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Calls for Transparency on Bad Physicians Grow Louder

By jfellows@healthleadersmedia.com  
   December 10, 2015

Whether physicians who are on probation should be required to disclose their probationary status to patients is a source of debate that's getting hotter in California, where a patient advocacy group is testing the boundaries of transparency.

Two leading patient safety organizations say they support an effort in California to force physicians to disclose their probationary status to patients.

That means California doctors may be a litmus test for a new debate about physician transparency. At issue is whether physicians who are on probation should be required to disclose their probationary status to patients.

The Medical Board of California (MBC) rejected a push from the Safe Patient Project, a patient and policy advocacy group backed by Consumer Union, for new physician disclosure requirements, but the MBC is appointing a task force to explore the current disciplinary system. "We are taking this seriously," says Cassandra Hockenson, MBC spokeswoman. "We could have said, 'we do outreach already, thank you.' But we are serious about patient safety. Our mission is consumer protection."


Tejal Gandhi, MD, MPH, CPPS

The task force will have four members, two from the public and two physicians. The members haven't been publicly named yet, but the group will be appointed by the time of MBC's January board meeting, according to Hockenson. "We had a task force for prescription drug abuse and use and we opened it up to stakeholders, so we will very likely open this up, as well," she says. "It's not going to be in a vacuum."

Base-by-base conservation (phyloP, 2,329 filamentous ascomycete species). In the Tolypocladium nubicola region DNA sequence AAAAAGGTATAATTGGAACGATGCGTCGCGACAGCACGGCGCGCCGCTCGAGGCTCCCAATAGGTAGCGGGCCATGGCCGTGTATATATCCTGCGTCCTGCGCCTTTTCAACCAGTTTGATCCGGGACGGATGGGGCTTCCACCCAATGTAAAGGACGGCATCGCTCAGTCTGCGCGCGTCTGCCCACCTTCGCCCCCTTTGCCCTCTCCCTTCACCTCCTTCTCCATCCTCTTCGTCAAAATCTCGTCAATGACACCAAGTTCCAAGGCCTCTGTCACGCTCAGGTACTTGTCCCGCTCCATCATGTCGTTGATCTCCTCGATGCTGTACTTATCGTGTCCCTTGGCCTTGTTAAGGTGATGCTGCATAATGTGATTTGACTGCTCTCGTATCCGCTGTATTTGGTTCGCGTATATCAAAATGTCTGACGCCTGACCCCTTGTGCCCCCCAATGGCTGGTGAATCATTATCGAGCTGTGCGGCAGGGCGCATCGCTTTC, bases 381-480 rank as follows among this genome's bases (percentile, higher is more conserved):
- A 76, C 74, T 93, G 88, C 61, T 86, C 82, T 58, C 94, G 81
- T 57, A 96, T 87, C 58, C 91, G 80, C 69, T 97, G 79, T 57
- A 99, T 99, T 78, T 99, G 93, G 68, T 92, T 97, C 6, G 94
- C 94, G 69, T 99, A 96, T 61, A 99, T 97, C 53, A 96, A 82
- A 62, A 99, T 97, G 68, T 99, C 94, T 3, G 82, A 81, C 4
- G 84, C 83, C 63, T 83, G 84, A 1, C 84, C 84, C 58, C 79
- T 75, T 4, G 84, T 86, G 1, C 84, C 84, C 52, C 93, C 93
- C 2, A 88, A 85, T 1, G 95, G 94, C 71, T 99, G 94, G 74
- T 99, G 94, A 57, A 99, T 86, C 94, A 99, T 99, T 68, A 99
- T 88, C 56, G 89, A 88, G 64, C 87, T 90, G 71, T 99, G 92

The disciplinary status of physicians and the details that led to sanctions are available online now through most state medical boards. But it isn't convenient and the burden shouldn't be on patients, says Tejal Gandhi, MD, MPH, CPPS, president and CEO of the National Patient Safety Foundation (NPSF). "Ethically, this is the kind of information patients have a right so see and [should not have to] go hunting for," Gandhi says.

NPSF just released a report on patient safety with eight recommendations that address culture, research, and metrics to improve patient safety. A separate NPSF report on transparency released earlier this year, explicitly called for clinicians to tell patients about their "experience, outcomes, and disciplinary history."

Gandhi says patient safety and transparency are intertwined. "I know there are challenges, but the fact that someone is on probation is something patients should know about," she says. "It's fundamental."

So far, major physicians' groups are mum. The American Medical Association did not comment on the issue. The American College of Physicians issued a statement that said, "We don't have a policy that speaks to this."

Gandhi, who was executive director of quality and safety at Brigham and Women's Hospital in Boston as well as chief quality and safety officer at Partners Healthcare, says one barrier for physicians agreeing to any kind of disclosure requirement is an agreed upon definition for probation.

"It has to be clear what probation means," she says. "There has to be the right way to explain it as well. Is there standard language? It's not the easiest conversation. The board should be providing some standard language and tools."

Jacqueline Fellows is a contributing writer at HealthLeaders Media.

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